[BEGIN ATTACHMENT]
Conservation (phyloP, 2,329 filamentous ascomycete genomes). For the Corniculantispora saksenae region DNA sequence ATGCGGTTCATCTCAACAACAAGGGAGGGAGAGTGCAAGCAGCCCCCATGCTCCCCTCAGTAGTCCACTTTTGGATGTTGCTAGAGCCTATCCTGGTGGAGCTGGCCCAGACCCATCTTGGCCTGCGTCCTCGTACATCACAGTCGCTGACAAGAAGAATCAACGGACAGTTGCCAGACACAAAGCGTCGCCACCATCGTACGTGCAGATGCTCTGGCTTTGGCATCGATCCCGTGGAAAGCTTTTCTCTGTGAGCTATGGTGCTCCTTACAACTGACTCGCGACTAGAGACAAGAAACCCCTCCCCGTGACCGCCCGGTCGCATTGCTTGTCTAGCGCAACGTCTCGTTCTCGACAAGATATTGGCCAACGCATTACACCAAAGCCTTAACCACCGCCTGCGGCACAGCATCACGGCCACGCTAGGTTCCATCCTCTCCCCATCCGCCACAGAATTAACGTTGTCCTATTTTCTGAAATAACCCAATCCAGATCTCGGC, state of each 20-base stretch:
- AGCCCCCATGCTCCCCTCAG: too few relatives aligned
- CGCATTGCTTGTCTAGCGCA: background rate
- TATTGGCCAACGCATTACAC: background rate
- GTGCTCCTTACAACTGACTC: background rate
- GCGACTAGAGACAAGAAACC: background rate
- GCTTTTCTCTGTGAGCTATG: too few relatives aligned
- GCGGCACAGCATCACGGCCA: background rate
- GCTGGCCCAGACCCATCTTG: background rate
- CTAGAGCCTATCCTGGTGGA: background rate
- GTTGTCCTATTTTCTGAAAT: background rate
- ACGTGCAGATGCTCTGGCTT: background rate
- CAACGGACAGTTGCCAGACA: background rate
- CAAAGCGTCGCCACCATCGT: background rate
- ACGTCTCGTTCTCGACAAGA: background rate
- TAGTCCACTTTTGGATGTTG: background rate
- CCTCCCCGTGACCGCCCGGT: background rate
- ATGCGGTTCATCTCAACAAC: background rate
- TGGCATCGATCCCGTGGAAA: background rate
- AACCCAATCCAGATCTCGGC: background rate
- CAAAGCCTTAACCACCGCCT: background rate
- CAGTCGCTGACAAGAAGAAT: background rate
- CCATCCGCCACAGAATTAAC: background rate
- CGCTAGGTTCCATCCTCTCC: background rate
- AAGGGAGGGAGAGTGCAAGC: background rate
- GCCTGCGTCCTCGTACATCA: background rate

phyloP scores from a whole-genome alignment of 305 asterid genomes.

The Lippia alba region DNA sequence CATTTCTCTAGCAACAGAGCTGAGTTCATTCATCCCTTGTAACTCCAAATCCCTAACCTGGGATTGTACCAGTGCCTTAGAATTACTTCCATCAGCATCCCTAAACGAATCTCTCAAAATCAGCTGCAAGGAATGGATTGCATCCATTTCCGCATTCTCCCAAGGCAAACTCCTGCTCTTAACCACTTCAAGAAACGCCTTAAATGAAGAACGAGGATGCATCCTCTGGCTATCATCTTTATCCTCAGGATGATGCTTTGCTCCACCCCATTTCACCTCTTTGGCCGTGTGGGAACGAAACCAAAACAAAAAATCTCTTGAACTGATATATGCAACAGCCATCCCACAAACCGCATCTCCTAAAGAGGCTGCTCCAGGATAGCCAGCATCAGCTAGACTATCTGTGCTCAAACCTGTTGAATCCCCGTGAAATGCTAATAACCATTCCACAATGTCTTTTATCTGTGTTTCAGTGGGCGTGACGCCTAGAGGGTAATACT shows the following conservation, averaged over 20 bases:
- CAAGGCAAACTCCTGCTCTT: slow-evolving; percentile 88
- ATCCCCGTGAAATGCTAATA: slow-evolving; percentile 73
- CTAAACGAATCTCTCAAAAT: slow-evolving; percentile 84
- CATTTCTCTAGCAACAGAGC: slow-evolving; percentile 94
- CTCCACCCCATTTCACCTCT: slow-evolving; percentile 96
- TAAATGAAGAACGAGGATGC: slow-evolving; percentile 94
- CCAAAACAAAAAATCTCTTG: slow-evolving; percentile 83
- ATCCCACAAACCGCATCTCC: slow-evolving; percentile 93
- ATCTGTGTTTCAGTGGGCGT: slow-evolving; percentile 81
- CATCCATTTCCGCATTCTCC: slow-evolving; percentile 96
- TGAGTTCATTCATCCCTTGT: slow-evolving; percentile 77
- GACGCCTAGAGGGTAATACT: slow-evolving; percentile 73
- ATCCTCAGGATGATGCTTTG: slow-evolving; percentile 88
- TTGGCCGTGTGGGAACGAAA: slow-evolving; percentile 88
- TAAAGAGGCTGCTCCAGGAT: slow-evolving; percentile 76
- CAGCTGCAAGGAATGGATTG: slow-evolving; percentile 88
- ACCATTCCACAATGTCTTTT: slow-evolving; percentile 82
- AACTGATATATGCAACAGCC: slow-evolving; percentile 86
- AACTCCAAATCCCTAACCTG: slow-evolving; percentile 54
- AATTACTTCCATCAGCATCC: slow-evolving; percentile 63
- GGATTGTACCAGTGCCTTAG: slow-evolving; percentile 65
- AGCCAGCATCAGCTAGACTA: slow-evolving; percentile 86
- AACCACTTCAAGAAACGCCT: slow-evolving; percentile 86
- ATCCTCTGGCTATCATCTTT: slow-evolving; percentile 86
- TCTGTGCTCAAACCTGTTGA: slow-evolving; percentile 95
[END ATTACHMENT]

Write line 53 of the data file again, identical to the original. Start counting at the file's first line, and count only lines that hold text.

- TCTGTGCTCAAACCTGTTGA: slow-evolving; percentile 95